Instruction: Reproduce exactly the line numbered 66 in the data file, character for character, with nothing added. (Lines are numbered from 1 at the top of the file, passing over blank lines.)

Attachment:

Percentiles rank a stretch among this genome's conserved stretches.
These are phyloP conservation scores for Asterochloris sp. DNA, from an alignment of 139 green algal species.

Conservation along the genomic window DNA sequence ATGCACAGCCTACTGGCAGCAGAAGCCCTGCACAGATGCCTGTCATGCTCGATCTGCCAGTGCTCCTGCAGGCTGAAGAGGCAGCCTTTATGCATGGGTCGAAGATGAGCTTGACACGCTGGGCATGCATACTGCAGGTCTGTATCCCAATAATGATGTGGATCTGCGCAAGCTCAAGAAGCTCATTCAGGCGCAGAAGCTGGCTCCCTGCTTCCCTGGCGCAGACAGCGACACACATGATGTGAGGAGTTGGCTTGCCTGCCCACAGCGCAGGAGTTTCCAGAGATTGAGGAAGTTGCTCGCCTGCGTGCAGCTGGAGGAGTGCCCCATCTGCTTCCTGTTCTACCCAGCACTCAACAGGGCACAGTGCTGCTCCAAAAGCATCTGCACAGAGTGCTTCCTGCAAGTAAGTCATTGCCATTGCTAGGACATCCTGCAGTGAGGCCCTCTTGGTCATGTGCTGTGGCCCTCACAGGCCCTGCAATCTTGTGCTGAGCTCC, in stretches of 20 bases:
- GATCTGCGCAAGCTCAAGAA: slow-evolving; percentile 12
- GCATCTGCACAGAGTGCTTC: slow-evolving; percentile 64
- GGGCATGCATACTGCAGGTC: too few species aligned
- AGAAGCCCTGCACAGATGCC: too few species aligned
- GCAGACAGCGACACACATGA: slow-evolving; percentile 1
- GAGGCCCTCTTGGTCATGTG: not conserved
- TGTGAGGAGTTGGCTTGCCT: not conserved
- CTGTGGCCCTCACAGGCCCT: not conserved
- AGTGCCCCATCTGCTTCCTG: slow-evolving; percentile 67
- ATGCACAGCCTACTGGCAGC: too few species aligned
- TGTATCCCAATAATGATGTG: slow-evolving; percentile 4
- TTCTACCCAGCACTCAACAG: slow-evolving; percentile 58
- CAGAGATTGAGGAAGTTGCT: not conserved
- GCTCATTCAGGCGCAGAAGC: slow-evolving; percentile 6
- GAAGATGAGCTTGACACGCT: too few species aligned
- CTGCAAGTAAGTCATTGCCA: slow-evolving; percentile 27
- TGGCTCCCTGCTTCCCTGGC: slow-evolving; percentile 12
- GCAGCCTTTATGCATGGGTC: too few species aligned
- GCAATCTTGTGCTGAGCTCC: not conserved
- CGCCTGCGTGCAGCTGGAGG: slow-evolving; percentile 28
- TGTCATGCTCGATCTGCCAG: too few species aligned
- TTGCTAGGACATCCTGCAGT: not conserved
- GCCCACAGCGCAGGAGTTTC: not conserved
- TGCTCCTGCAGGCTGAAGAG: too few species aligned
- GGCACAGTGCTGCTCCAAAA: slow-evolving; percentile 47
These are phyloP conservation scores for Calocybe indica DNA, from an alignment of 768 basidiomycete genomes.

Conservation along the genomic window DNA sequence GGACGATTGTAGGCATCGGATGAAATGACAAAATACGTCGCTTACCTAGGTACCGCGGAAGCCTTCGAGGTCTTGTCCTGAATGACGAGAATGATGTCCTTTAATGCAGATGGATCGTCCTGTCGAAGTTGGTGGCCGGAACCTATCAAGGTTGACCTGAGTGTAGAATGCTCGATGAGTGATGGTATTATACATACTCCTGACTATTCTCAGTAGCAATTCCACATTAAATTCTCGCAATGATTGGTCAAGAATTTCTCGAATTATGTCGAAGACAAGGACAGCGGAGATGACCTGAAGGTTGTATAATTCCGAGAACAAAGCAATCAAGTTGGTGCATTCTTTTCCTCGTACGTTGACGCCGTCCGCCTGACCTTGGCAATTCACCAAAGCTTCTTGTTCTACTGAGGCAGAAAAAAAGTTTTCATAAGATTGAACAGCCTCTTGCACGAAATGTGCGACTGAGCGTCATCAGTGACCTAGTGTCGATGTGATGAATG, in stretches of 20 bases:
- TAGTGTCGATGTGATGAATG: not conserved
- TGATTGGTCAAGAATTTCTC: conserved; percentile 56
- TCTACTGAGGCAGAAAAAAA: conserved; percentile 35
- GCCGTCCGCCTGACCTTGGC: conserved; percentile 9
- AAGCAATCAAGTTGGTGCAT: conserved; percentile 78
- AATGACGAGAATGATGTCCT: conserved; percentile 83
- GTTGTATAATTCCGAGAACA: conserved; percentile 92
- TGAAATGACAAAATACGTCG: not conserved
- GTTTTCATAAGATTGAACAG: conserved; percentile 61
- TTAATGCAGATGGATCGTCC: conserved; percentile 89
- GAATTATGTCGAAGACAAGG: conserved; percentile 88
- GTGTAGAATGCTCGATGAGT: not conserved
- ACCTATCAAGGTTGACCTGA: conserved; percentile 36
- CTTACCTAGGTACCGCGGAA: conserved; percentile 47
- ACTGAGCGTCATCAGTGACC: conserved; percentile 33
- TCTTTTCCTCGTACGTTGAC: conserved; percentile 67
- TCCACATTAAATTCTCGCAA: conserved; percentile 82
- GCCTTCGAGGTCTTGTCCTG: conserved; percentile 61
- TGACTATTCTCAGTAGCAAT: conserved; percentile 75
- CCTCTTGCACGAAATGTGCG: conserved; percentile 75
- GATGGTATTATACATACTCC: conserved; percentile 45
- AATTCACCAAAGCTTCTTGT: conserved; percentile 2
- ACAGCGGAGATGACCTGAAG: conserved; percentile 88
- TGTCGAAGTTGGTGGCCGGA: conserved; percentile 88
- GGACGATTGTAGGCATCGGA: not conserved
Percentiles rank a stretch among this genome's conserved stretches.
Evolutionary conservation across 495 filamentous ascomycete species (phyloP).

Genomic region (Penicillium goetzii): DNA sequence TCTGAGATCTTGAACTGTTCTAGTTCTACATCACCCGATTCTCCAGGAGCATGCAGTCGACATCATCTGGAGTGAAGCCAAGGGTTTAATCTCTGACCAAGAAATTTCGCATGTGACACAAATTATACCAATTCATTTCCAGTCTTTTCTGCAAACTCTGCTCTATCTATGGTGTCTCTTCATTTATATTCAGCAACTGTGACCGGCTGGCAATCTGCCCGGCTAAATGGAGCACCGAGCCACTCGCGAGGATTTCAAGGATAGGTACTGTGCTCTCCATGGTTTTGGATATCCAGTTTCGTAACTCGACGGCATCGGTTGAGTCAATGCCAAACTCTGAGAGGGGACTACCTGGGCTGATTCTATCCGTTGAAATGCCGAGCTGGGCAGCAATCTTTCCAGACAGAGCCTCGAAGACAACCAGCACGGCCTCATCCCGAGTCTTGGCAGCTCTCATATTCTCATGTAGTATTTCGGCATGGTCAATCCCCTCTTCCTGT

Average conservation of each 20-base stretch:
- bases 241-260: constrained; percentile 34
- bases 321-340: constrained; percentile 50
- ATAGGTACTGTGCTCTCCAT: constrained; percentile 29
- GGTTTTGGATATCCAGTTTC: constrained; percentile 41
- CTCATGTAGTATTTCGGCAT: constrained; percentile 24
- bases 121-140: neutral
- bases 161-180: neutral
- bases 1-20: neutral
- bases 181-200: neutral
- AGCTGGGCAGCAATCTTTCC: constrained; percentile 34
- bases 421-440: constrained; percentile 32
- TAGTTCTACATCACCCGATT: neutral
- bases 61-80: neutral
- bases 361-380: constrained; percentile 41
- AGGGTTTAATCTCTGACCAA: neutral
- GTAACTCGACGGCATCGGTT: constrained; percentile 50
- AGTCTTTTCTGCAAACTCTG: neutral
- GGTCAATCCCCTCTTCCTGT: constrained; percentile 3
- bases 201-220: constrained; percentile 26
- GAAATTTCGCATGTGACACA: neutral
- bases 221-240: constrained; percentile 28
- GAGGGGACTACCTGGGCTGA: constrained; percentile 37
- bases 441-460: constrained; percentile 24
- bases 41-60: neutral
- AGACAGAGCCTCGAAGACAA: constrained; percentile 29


- bases 161-180: neutral